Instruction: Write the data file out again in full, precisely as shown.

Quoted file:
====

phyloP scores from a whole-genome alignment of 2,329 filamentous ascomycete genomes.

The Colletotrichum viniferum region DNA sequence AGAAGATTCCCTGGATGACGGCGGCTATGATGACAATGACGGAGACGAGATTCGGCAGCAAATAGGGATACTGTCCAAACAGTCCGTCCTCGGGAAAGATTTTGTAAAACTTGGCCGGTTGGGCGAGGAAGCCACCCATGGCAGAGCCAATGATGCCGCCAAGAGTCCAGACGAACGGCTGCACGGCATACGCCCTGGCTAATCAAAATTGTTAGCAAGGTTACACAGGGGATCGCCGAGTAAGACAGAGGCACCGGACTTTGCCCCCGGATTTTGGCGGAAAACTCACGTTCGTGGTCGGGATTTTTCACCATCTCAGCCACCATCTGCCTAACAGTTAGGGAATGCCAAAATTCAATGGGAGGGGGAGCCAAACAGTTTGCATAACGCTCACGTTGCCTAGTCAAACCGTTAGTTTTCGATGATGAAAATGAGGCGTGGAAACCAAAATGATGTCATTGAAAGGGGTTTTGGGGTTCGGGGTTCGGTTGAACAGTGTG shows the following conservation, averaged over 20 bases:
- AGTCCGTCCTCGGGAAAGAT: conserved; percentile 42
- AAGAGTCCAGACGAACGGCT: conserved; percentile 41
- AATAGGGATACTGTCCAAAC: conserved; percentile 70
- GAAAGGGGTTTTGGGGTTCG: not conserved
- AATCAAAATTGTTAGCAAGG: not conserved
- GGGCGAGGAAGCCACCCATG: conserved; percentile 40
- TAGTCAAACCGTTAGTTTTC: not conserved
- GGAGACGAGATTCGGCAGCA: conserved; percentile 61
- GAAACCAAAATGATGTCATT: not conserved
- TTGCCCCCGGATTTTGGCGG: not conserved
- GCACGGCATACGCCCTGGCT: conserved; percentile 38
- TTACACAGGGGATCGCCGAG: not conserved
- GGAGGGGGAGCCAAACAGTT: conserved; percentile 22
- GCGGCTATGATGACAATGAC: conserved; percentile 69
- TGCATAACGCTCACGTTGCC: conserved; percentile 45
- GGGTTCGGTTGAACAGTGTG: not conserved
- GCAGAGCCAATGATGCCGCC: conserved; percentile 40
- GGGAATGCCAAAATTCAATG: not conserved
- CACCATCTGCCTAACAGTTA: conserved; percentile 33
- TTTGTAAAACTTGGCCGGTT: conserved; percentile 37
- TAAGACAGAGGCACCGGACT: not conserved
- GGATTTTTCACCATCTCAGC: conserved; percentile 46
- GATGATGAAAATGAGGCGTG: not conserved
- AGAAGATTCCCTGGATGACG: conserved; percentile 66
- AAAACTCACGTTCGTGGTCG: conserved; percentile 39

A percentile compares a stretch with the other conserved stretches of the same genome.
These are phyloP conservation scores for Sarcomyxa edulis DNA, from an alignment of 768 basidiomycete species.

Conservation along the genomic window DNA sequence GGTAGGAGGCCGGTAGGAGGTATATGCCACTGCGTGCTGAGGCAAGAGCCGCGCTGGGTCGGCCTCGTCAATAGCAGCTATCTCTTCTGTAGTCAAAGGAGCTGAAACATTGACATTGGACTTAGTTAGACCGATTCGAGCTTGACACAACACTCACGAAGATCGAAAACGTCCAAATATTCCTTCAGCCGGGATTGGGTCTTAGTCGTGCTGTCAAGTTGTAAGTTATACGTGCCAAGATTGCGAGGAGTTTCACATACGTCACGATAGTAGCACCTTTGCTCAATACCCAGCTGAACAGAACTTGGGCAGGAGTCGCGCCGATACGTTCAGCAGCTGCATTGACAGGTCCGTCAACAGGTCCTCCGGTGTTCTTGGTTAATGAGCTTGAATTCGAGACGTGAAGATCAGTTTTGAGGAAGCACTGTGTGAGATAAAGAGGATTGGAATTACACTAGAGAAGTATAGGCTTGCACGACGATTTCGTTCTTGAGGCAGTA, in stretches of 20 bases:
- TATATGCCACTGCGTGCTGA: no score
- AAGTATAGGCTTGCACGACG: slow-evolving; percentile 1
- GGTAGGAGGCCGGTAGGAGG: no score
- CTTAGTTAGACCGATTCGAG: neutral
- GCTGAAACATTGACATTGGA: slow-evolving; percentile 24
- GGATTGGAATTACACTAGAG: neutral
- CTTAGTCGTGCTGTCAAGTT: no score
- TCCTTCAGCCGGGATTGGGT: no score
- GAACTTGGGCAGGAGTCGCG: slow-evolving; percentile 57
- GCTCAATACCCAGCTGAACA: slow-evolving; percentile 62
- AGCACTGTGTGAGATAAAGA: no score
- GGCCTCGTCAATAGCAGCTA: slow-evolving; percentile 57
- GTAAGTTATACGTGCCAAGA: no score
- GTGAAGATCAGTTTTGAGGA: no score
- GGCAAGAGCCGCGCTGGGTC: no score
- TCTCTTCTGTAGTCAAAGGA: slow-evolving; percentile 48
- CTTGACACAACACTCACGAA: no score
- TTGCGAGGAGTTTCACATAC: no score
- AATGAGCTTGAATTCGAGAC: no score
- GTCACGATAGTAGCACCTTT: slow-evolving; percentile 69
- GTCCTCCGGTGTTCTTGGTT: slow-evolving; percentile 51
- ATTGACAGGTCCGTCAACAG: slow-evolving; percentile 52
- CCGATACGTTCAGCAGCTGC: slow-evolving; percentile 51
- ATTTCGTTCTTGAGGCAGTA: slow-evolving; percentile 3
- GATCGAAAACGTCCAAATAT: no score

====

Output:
phyloP scores from a whole-genome alignment of 2,329 filamentous ascomycete genomes.

The Colletotrichum viniferum region DNA sequence AGAAGATTCCCTGGATGACGGCGGCTATGATGACAATGACGGAGACGAGATTCGGCAGCAAATAGGGATACTGTCCAAACAGTCCGTCCTCGGGAAAGATTTTGTAAAACTTGGCCGGTTGGGCGAGGAAGCCACCCATGGCAGAGCCAATGATGCCGCCAAGAGTCCAGACGAACGGCTGCACGGCATACGCCCTGGCTAATCAAAATTGTTAGCAAGGTTACACAGGGGATCGCCGAGTAAGACAGAGGCACCGGACTTTGCCCCCGGATTTTGGCGGAAAACTCACGTTCGTGGTCGGGATTTTTCACCATCTCAGCCACCATCTGCCTAACAGTTAGGGAATGCCAAAATTCAATGGGAGGGGGAGCCAAACAGTTTGCATAACGCTCACGTTGCCTAGTCAAACCGTTAGTTTTCGATGATGAAAATGAGGCGTGGAAACCAAAATGATGTCATTGAAAGGGGTTTTGGGGTTCGGGGTTCGGTTGAACAGTGTG shows the following conservation, averaged over 20 bases:
- AGTCCGTCCTCGGGAAAGAT: conserved; percentile 42
- AAGAGTCCAGACGAACGGCT: conserved; percentile 41
- AATAGGGATACTGTCCAAAC: conserved; percentile 70
- GAAAGGGGTTTTGGGGTTCG: not conserved
- AATCAAAATTGTTAGCAAGG: not conserved
- GGGCGAGGAAGCCACCCATG: conserved; percentile 40
- TAGTCAAACCGTTAGTTTTC: not conserved
- GGAGACGAGATTCGGCAGCA: conserved; percentile 61
- GAAACCAAAATGATGTCATT: not conserved
- TTGCCCCCGGATTTTGGCGG: not conserved
- GCACGGCATACGCCCTGGCT: conserved; percentile 38
- TTACACAGGGGATCGCCGAG: not conserved
- GGAGGGGGAGCCAAACAGTT: conserved; percentile 22
- GCGGCTATGATGACAATGAC: conserved; percentile 69
- TGCATAACGCTCACGTTGCC: conserved; percentile 45
- GGGTTCGGTTGAACAGTGTG: not conserved
- GCAGAGCCAATGATGCCGCC: conserved; percentile 40
- GGGAATGCCAAAATTCAATG: not conserved
- CACCATCTGCCTAACAGTTA: conserved; percentile 33
- TTTGTAAAACTTGGCCGGTT: conserved; percentile 37
- TAAGACAGAGGCACCGGACT: not conserved
- GGATTTTTCACCATCTCAGC: conserved; percentile 46
- GATGATGAAAATGAGGCGTG: not conserved
- AGAAGATTCCCTGGATGACG: conserved; percentile 66
- AAAACTCACGTTCGTGGTCG: conserved; percentile 39

A percentile compares a stretch with the other conserved stretches of the same genome.
These are phyloP conservation scores for Sarcomyxa edulis DNA, from an alignment of 768 basidiomycete species.

Conservation along the genomic window DNA sequence GGTAGGAGGCCGGTAGGAGGTATATGCCACTGCGTGCTGAGGCAAGAGCCGCGCTGGGTCGGCCTCGTCAATAGCAGCTATCTCTTCTGTAGTCAAAGGAGCTGAAACATTGACATTGGACTTAGTTAGACCGATTCGAGCTTGACACAACACTCACGAAGATCGAAAACGTCCAAATATTCCTTCAGCCGGGATTGGGTCTTAGTCGTGCTGTCAAGTTGTAAGTTATACGTGCCAAGATTGCGAGGAGTTTCACATACGTCACGATAGTAGCACCTTTGCTCAATACCCAGCTGAACAGAACTTGGGCAGGAGTCGCGCCGATACGTTCAGCAGCTGCATTGACAGGTCCGTCAACAGGTCCTCCGGTGTTCTTGGTTAATGAGCTTGAATTCGAGACGTGAAGATCAGTTTTGAGGAAGCACTGTGTGAGATAAAGAGGATTGGAATTACACTAGAGAAGTATAGGCTTGCACGACGATTTCGTTCTTGAGGCAGTA, in stretches of 20 bases:
- TATATGCCACTGCGTGCTGA: no score
- AAGTATAGGCTTGCACGACG: slow-evolving; percentile 1
- GGTAGGAGGCCGGTAGGAGG: no score
- CTTAGTTAGACCGATTCGAG: neutral
- GCTGAAACATTGACATTGGA: slow-evolving; percentile 24
- GGATTGGAATTACACTAGAG: neutral
- CTTAGTCGTGCTGTCAAGTT: no score
- TCCTTCAGCCGGGATTGGGT: no score
- GAACTTGGGCAGGAGTCGCG: slow-evolving; percentile 57
- GCTCAATACCCAGCTGAACA: slow-evolving; percentile 62
- AGCACTGTGTGAGATAAAGA: no score
- GGCCTCGTCAATAGCAGCTA: slow-evolving; percentile 57
- GTAAGTTATACGTGCCAAGA: no score
- GTGAAGATCAGTTTTGAGGA: no score
- GGCAAGAGCCGCGCTGGGTC: no score
- TCTCTTCTGTAGTCAAAGGA: slow-evolving; percentile 48
- CTTGACACAACACTCACGAA: no score
- TTGCGAGGAGTTTCACATAC: no score
- AATGAGCTTGAATTCGAGAC: no score
- GTCACGATAGTAGCACCTTT: slow-evolving; percentile 69
- GTCCTCCGGTGTTCTTGGTT: slow-evolving; percentile 51
- ATTGACAGGTCCGTCAACAG: slow-evolving; percentile 52
- CCGATACGTTCAGCAGCTGC: slow-evolving; percentile 51
- ATTTCGTTCTTGAGGCAGTA: slow-evolving; percentile 3
- GATCGAAAACGTCCAAATAT: no score